Staff working for private healthcare giant Universal Healthcare Services, which runs 400 hospitals and facilities in the UK and the US, have been left using pen and paper after the company’s entire global IT network was knocked offline in a suspected cyber attack.
All facilities are currently offline due to an “IT security issue”, the company confirmed late on Monday.
People claiming to be employees have been posting on social media about facilities’ computer systems allegedly being switched off over the weekend, leaving staff without access to patient records.
Some claimed to have seen files on their computer screens rename themselves with the extension “.ryk”, a signature of Ryuk ransomware.
Ryuk is malicious software that infects a device, encrypts the data and holds it until the victim pays a ransom. It has been used to target businesses, hospitals and government departments since 2018.
UHS, which owns mental health care providers Cygnet Health and the Danshell Group, said it was working with cyber security experts to try and get the systems up and running. Patient care is still being delivered using emergency “offline documentation” methods, a spokesman said.
“No patient or employee data appears to have been accessed, copied or misused,” they added.
Cyber security experts have reported an increase in successful cyber attacks now that more people are working remotely and are no longer conducting their work under the safety of their corporate network. Phishing scams, where people try to extract information using emails, are a popular tactic employed by criminals looking to gather information that will eventually grant them access to a corporate network.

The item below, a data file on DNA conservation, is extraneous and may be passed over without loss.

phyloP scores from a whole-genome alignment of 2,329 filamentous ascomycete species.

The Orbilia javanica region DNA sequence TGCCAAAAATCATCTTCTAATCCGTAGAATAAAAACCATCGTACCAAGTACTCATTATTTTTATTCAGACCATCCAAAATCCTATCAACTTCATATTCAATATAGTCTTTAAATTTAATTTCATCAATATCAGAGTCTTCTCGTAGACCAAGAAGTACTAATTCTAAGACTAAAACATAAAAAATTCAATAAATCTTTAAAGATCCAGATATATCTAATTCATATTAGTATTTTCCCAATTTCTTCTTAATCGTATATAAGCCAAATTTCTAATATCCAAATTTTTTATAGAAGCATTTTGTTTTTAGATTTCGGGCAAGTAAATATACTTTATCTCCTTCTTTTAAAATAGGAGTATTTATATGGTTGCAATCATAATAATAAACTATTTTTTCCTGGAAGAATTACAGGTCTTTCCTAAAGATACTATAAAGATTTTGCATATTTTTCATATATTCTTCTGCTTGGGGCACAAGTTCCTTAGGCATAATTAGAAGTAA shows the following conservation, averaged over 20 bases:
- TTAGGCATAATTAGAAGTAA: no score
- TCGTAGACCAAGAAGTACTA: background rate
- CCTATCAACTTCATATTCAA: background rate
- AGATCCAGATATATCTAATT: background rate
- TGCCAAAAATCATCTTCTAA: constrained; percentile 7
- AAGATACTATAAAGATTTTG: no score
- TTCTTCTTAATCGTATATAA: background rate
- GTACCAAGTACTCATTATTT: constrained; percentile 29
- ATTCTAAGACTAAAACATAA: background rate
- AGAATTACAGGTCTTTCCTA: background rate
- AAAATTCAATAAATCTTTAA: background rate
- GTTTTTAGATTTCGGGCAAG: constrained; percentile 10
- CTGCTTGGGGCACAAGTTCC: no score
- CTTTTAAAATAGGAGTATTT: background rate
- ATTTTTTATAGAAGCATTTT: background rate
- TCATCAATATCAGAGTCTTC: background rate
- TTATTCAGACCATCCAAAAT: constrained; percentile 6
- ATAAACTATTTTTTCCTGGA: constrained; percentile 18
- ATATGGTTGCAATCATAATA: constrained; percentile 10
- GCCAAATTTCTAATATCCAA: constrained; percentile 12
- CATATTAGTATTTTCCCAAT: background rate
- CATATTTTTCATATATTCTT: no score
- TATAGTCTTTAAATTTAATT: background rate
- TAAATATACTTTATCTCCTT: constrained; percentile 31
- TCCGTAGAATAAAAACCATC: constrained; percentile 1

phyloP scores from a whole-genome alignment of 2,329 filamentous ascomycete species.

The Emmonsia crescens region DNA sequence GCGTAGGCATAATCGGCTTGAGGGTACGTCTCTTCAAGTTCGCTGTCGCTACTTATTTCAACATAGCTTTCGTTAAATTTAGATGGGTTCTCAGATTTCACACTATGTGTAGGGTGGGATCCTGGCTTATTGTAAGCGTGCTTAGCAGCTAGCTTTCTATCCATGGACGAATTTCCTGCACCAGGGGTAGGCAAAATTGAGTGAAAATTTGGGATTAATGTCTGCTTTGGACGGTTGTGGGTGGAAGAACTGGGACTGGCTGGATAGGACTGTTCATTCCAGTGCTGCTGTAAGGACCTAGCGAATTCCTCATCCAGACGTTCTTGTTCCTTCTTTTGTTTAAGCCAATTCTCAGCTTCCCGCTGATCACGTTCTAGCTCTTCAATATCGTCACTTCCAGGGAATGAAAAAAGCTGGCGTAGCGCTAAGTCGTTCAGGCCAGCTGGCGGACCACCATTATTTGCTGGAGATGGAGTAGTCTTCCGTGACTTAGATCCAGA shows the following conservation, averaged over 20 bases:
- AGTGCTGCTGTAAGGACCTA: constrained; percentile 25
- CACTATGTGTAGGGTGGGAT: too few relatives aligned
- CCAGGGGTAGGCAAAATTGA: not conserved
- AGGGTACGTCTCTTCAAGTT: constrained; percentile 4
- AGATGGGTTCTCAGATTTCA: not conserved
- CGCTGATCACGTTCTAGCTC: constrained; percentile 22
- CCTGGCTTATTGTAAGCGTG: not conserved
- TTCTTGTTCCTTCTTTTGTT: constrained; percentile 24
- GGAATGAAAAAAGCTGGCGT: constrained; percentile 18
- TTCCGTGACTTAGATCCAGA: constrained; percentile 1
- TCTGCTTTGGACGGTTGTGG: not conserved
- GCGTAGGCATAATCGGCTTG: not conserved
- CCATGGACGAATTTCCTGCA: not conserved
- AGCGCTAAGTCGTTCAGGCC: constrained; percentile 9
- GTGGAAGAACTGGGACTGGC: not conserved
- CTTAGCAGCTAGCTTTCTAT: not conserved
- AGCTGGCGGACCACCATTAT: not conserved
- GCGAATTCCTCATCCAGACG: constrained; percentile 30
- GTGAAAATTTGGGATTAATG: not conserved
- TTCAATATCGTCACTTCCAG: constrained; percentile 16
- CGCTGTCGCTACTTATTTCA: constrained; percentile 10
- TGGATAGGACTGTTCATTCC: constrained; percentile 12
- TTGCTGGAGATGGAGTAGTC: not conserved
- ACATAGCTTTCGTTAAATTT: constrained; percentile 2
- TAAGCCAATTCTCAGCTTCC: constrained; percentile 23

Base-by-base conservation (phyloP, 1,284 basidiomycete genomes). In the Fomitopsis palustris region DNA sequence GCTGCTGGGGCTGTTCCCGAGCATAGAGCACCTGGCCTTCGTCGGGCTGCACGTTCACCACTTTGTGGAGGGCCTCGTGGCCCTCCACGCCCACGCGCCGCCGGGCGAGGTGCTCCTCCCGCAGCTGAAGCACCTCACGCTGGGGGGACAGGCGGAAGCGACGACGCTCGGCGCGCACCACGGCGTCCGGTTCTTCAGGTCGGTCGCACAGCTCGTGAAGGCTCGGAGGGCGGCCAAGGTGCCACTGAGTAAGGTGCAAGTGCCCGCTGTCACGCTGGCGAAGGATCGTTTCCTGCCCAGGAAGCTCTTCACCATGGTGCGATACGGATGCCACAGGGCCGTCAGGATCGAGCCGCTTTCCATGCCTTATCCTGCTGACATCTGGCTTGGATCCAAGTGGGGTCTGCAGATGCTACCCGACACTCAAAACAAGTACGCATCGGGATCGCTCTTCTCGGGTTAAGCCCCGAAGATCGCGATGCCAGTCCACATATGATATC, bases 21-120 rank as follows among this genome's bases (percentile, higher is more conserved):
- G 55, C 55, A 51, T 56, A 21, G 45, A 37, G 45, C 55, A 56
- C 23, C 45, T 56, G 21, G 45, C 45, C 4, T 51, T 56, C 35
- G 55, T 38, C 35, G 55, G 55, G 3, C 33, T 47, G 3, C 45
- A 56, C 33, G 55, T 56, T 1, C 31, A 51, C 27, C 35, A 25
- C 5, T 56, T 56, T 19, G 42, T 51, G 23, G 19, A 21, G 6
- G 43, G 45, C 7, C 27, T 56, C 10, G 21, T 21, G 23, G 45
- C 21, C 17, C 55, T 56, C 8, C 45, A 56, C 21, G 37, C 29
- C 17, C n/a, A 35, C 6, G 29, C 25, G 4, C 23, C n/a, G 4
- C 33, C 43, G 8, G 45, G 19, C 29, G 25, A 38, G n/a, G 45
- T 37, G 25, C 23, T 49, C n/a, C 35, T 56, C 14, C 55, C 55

It had been hoped that healthcare facilities would be safe from hackers after leading cybercrime gang Maze promised in March not to target those offering care to Covid-19 patients.
It comes as the FBI and the Department of Homeland Security’s Cybersecurity and Infrastructure Security Agency (CISA) on Monday warned that foreign groups and other malicious actors online are spreading disinformation around potential cyberattacks on US election infrastructure.
“During the 2020 election season, foreign actors and cyber criminals are spreading false and inconsistent information through various online platforms in an attempt to manipulate public opinion, discredit the electoral process, and undermine confidence in US democratic institutions,” the agencies wrote in a joint public service announcement.
The most recent high profile healthcare ransomware attack to impact the UK was the Wannacry attack which targeted the NHS in 2017, costing the taxpayer an estimated £92m.